Despite the world being more accessible than ever before with TRU’s Study Abroad program, many students are missing out on potential life- and career-altering opportunities.
“It’s an education that can separate a student from the others later in life and can be more memorable than just hanging out at campus,” said Karie Russell, international mobility officer.
TRU only sees a miniscule three percent of its student body participate in Study Abroad programs. It’s a microscopic number compared to European institutions, which according to Donna McGrath, associate director, have up to 70 percent of their students participating in different exchanges.
“A lot of people think there are big challenges with studying abroad, but we have worked hard to eliminate the perceived challenged,” said McGrath.
By sending students on exchanges, the Study Abroad program allows them to contribute to their academic goals while experiencing new cultures in a different part of the world.
Although a semester or year abroad are still very popular options, there are also many other shorter-term mobility opportunities through courses, field schools and conferences.
“If people are nervous about doing a full semester, I would tell them to give one of the shorter trips a try,” said Rajeev Kapoor, a business student who travelled to South Korea last summer and spent four weeks studying at Kyung Hee University.
There are even options to travel with fellow students accompanied by a professor, to make the journey feel less burdensome.
“Some people might be afraid of travelling. This way, they can dip their toe in and get a sense of it before committing to a full semester,” said Heather Wisla, international mobility officer.
Living expenses are also a major drawback for students. They can seem daunting for locals living comfortably at home while attending university.
“You still pay the same amount of tuition regardless of where you go. The cost of living depends on which country you’re in, but it’s fairly similar to the rental market in Kamloops,” said McGrath. “Each student going abroad is also provided with a $1,000 per full-semester exchange, or $500 for a field study or short-term credit program from TRU to help offset some costs.”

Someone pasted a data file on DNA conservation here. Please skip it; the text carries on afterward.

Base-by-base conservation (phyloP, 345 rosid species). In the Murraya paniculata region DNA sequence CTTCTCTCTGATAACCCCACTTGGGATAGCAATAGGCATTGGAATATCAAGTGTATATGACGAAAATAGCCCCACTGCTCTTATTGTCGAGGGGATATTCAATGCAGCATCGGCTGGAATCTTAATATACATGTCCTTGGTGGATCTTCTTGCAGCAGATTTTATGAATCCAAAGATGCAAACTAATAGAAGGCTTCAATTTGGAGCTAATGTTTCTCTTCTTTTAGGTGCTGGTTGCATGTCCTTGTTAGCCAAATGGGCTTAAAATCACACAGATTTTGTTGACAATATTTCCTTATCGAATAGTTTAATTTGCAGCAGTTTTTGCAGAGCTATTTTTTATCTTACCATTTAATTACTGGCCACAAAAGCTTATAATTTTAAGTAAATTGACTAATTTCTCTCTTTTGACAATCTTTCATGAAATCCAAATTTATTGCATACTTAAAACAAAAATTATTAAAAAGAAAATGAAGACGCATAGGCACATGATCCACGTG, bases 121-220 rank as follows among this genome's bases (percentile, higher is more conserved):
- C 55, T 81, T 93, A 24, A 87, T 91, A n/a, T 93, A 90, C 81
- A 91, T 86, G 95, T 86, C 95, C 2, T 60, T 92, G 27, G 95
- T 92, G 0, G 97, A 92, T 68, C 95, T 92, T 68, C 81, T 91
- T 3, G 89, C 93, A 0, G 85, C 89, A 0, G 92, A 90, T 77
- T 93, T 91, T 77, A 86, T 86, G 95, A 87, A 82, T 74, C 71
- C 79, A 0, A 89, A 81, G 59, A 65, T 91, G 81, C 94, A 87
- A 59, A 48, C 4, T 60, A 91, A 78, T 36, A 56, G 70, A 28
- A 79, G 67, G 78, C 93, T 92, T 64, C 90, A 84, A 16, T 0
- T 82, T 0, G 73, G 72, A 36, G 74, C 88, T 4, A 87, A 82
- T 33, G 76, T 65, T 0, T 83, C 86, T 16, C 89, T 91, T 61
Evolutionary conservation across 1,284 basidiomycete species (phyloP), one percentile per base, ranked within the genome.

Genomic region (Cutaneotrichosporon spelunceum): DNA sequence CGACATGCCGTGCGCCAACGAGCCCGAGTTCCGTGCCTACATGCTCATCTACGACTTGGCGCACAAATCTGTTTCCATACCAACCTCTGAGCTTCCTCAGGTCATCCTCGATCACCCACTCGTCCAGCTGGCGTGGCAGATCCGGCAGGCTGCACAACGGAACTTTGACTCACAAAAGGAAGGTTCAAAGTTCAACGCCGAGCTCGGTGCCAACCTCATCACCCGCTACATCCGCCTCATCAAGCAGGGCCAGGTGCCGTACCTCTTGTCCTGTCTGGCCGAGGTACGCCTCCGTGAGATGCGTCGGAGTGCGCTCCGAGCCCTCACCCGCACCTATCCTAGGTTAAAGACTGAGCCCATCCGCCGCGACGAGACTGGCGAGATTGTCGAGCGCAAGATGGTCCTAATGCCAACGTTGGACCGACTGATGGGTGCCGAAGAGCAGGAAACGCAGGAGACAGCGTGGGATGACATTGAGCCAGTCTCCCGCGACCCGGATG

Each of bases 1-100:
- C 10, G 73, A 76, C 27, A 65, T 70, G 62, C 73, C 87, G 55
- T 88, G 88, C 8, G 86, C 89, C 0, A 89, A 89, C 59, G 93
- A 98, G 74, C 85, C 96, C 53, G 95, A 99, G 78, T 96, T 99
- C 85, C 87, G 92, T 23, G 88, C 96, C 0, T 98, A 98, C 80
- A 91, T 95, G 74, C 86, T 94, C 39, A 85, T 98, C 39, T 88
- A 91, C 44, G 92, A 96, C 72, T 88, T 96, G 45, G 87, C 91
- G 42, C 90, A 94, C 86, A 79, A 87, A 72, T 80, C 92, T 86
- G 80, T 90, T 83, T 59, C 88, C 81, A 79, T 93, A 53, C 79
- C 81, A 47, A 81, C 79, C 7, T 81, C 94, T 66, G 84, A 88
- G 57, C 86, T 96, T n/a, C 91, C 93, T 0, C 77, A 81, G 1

The Study Abroad program is non-competitive and is designed to be available for all students. Unlike other Canadian institutions, with TRU, there is no application fee (some are as much as $400). The academic requirement is also lower than most universities: students must carry full-time status (three courses, nine credit academic course load) with at least a 2.5 grade point average for one semester before travelling.
“Living in Kamloops, I was used to having control over everything. When I travelled abroad, I had to be more flexible, adaptable and learned how to communicate in a new environment.” said Natalie McNichol, who studied abroad in Poland and South Korea. “I became more aware of other cultures and travelled after my exchange was done. It provided me a great opportunity to see the world while working on my degree.”
Form friendships, develop your networking skills, pick up a second language and work abroad, endless opportunities await within the program.
“It’s about more than just money or credits. The memories you make and the relationships you build are invaluable. It’s hard to describe, but you just feel really good about yourself afterwards,” said Kapoor.
Learn about planning, safety, available scholarships, registration and deadlines on the Study Abroad website. Once you’re ready to learn more, the first step in the process is attending information sessions held regularly in the International Building. For dates, check out the website https://www.tru.ca/studyabroad/apply/info-sessions.html.